Before its relaunch in 2008, MobileMe had been sold under different names. It was a service that synced calendars, email and bookmarks as well as offering an online gallery and iDisk. All this would have been pretty revolutionary, if it didn’t cost. Apple charged a subscription of $100 per year to anyone who signed up, and to top it off, its launch was catastrophic. It didn’t work. This lead to the famous incident where Steve Jobs gathered the MobileMe team and hurled a tirade of unpleasant extroversions at the them. Even when the service kicked in, it made absolutely no sense that Cupertino thought it was charge-worthy, when Android devices were doing the same thing for free. Thank heavens that iCloud is here to replace it.
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4. iAd (2010)

In 2010, during the launch of the iPhone 4 and iOS 4.0, Jobs unveiled a new standard in advertisements within apps. It was unobtrusive and didn’t take you outside the program you were working in. In theory it was great. Ads are irritating. But, when Apple gets involved you can guarantee two things: (A) They will try and control all the content and (B) They’ll take 30% of all the profits. Needless to say, ad agencies were not keen on Apple taking that much money or having that much power over artistic direction. iAd is the biggest flop of the modern iOS era.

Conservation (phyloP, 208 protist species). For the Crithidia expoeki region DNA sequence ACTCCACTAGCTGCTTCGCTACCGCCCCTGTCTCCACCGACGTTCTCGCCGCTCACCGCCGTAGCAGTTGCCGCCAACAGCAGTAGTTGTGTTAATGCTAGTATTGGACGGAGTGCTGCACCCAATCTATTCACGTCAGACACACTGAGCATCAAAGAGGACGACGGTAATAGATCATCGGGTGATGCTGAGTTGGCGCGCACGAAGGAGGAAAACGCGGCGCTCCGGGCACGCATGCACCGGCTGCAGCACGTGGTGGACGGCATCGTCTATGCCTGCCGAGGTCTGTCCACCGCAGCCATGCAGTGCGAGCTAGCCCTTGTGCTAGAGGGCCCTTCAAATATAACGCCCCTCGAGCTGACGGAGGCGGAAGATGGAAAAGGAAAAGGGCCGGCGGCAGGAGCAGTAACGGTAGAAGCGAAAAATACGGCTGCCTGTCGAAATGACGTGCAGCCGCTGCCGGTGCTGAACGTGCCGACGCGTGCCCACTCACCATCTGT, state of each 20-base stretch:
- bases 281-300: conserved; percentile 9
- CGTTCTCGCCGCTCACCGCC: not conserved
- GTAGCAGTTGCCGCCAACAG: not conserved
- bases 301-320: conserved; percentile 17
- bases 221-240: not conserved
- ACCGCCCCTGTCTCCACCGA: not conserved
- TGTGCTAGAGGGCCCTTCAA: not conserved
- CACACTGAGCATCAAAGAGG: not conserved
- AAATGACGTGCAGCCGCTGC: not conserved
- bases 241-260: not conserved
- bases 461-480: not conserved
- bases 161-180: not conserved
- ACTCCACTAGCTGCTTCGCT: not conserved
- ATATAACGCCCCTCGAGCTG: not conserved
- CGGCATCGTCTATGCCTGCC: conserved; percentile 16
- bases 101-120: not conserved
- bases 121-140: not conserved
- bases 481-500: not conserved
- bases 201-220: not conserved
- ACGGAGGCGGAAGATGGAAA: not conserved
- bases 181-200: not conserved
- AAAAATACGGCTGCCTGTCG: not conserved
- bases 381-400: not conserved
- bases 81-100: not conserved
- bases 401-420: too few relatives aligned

5. Original Apple TV (2007)

Before the “Puck” came out a couple of years back, Apple had named this its “hobby” device. The original Apple TV was a big silver box (7.8″ x 7.8″) that ran a slimmed down version of Mac OS X Tiger. It was expensive, and didn’t offer much for the $350+ that you would need to slap down to own one. Essentially, it was a stripped down Mac that only allowed you to play video content from iTunes – unless hacked to run like a computer. If anything in recent history was an example of a product that fans only bought for the logo, this was it. Thankfully, the strategy was changed in 2010 and we now have a cheap, iOS running, box that fits in your palm.